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Stem Skills

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Eastern Promise

Dried flowers are beautiful and long-lasting. Here's how to make your own dome jar display

Words BEX PARTRIDGE

GATHER

• A selection of dried flowers, seed heads and grasses including loose flower heads - I selected all the flowers that I was most proud of growing: celosia flamingo feather, pink rhodanthe, poppy budsand seed heads, glitter thistles and gomphrena

• A glass dome jar with a wooden base

• Horticultural scissors

• A vintage frog pin

I adore making these dome jars – they can capture a moment in time perfectly, like a wild flower meadow in summer, or here where I have used a selection of the home grown blooms I am most proud of growing this season. A positive reminder of the growing year.

I use a frog pin to make mine, as they can be reused, and if you can find a vintage pin it will look beautiful in itself. If it’s a gift, you might want to secure the frog pin to the base of the dome with a dot of superglue. When selecting the materials, consider what you want to evoke – perhaps your garden in midsummer, or the beauty of the leaves turning in autumn (fall). I find this helps me with the structure and flow, almost as if I’m painting with flowers.

LET’S GET STARTED

STEP 1 Begin by measuring the stemsagainst the height of the dome jar and cut each one down so that it’s at least 1 cm (1/2 in) shorter than the distance between the base of the dome jar and its uppermost point.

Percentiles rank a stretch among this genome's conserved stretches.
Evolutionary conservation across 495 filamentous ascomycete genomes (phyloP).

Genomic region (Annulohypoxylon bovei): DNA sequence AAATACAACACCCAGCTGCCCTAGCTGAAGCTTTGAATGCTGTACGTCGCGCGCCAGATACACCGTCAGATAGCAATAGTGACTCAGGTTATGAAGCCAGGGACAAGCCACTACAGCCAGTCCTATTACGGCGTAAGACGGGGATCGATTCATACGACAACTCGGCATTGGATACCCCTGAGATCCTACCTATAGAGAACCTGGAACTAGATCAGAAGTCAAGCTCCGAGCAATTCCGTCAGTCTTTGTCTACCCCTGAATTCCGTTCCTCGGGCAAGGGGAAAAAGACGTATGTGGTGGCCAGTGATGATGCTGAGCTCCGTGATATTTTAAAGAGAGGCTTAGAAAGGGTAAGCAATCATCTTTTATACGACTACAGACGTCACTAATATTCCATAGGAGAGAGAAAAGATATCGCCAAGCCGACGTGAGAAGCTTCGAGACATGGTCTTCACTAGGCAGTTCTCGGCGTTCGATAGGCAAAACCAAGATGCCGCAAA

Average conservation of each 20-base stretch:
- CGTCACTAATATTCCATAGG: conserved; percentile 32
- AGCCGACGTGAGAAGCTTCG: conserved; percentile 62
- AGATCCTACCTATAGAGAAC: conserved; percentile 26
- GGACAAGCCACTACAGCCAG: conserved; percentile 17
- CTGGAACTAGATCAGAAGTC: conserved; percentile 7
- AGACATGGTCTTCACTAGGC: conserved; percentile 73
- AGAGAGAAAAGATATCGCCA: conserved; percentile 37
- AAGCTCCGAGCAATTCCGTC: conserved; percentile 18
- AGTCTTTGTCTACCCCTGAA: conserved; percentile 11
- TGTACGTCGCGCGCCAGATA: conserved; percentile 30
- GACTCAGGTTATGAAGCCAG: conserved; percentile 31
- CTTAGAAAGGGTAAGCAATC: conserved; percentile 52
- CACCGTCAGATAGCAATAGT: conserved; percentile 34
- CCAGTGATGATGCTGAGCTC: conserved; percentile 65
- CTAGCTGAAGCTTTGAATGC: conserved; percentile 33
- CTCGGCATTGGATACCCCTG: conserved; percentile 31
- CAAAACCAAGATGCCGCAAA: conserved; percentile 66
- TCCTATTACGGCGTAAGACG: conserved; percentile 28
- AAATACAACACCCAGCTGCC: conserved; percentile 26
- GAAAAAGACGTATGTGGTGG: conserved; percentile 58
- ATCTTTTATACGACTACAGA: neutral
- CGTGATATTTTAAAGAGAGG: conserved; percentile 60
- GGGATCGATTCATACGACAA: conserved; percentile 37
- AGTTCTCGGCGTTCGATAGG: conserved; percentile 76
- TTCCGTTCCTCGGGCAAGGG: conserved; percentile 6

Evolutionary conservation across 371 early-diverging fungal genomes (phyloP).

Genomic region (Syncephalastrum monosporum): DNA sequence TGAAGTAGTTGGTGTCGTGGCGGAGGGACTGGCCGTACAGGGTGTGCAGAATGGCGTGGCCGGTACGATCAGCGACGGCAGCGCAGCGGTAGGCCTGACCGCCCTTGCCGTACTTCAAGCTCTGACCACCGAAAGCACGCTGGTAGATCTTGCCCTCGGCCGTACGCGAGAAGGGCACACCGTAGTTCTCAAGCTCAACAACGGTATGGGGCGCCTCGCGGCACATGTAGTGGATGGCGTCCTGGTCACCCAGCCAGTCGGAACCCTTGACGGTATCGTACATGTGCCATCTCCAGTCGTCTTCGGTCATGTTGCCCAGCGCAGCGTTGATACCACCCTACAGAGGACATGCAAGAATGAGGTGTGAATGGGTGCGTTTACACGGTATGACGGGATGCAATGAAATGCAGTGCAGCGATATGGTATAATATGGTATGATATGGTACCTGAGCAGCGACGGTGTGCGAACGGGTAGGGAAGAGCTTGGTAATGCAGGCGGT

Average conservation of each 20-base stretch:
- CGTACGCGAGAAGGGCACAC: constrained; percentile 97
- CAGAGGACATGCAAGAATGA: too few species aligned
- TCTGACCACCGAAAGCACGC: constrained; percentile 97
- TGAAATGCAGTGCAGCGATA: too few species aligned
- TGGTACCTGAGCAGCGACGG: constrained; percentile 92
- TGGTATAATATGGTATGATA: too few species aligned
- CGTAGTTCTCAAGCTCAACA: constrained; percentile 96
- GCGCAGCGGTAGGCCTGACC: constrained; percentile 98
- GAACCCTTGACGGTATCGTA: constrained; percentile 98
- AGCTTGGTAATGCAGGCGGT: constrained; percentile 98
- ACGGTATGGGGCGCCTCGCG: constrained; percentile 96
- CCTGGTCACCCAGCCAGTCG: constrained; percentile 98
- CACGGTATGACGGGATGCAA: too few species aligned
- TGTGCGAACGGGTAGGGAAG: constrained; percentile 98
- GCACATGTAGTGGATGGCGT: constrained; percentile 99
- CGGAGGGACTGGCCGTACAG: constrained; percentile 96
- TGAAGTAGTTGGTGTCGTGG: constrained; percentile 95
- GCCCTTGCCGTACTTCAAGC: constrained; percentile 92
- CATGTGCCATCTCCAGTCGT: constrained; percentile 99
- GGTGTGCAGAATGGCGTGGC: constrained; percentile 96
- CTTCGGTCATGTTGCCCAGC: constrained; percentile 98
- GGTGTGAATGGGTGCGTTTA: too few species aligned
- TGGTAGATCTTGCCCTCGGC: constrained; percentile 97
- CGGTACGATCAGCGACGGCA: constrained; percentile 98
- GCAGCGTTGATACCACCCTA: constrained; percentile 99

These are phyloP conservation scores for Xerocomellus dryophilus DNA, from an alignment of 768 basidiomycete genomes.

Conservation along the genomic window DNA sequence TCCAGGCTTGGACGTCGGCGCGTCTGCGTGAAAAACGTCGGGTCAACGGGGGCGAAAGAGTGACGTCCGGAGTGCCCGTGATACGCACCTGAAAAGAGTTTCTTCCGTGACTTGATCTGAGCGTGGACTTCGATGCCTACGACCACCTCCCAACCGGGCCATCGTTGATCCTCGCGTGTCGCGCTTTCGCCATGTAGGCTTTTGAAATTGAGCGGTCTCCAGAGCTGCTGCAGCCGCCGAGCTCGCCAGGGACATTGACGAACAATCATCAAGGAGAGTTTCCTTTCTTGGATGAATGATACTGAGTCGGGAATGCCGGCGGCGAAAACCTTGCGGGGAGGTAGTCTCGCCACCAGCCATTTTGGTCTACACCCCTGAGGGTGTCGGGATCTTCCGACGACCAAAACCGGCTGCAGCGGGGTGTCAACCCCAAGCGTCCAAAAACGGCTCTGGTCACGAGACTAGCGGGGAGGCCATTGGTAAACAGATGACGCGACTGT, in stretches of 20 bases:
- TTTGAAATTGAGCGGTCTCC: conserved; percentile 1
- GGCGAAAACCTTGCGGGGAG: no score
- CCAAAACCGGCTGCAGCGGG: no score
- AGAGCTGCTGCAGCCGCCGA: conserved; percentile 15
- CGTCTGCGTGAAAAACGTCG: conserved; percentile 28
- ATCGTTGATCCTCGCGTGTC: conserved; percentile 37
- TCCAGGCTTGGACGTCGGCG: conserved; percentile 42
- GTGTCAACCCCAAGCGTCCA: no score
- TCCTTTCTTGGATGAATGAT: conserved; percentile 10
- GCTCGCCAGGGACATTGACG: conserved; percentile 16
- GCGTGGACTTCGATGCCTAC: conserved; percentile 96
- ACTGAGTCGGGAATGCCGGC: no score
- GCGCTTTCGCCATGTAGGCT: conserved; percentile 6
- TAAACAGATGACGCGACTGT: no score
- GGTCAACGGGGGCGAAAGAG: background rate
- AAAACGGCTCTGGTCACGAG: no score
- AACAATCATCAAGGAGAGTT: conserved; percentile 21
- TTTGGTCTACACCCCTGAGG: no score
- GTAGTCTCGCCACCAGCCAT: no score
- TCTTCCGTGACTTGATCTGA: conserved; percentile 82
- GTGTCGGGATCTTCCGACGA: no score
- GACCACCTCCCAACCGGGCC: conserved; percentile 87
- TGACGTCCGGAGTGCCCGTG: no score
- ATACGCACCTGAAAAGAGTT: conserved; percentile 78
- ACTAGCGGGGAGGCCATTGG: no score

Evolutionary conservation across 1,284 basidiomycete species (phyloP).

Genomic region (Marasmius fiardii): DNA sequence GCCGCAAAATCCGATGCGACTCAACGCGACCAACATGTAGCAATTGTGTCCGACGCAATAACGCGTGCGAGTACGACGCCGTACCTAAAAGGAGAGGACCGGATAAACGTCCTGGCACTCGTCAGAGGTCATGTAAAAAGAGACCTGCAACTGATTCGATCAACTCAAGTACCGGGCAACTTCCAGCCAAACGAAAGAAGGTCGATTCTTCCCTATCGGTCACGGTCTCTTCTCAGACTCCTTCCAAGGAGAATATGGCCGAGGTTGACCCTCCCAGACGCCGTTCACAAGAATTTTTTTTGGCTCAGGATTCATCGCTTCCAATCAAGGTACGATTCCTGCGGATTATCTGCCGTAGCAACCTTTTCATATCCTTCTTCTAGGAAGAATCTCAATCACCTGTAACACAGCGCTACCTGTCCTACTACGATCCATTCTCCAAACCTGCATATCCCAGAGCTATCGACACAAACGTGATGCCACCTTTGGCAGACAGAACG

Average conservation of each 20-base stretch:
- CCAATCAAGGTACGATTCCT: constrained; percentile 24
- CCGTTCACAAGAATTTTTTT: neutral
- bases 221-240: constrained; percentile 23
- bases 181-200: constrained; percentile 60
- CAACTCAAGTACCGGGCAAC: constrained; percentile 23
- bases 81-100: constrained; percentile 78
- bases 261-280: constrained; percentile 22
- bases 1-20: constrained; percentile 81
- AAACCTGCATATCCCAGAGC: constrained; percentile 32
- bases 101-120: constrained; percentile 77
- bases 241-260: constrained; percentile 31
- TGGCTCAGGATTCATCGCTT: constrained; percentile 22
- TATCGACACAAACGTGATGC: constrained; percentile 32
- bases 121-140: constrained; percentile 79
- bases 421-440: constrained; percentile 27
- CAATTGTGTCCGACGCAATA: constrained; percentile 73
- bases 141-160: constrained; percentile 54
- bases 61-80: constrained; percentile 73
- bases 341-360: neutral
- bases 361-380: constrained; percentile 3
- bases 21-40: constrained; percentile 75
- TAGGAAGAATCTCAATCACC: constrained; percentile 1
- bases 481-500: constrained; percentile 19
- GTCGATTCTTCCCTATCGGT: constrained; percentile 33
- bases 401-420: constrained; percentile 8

Work from the middle outwards, placing the tallest and most prominent flower right in the middle of the frog pin. Working with the other materials, build up and around your central bloom. Depending on where you’re going to display your dome jar, it can be a front-facing design with all the tall flowers at the back, or one that can be viewed from any angle.

STEP 2 Go with the flow of the flowers, a higgledy-piggledy approach is a perfect representation of nature and gives the impression of a garden inside a dome. Give each flower room to breathe and be taken in, and make sure that you bring some interest to draw the eyes to the bottom of the display. Cut tips of long flowers off to use as filler, dot dried leaves among the flowers as a soft gap-filler, and consider scattering seeds or petals across the wooden bottom for added interest.

STEP 3 Gently place the glass dome over the top of the flowers, taking care to not catch any stems as you do so. The flowers can remain under the glass for years and years free from dust and any risk of damp damage.

EXTRA INSPIRATION

I’ve also used natural clay as a base for this – choose one that air-dries quickly to avoid the stems of the flowers rotting. If you are creating this for yourself at home, don’t use superglue to attach the frog pin, because then you will be able to reuse both the pin and dome base again in separate makes. For a dramatic take, cram the jar full of statuesque flowers such as teasel heads, palm leaves and other graphic dried flowers.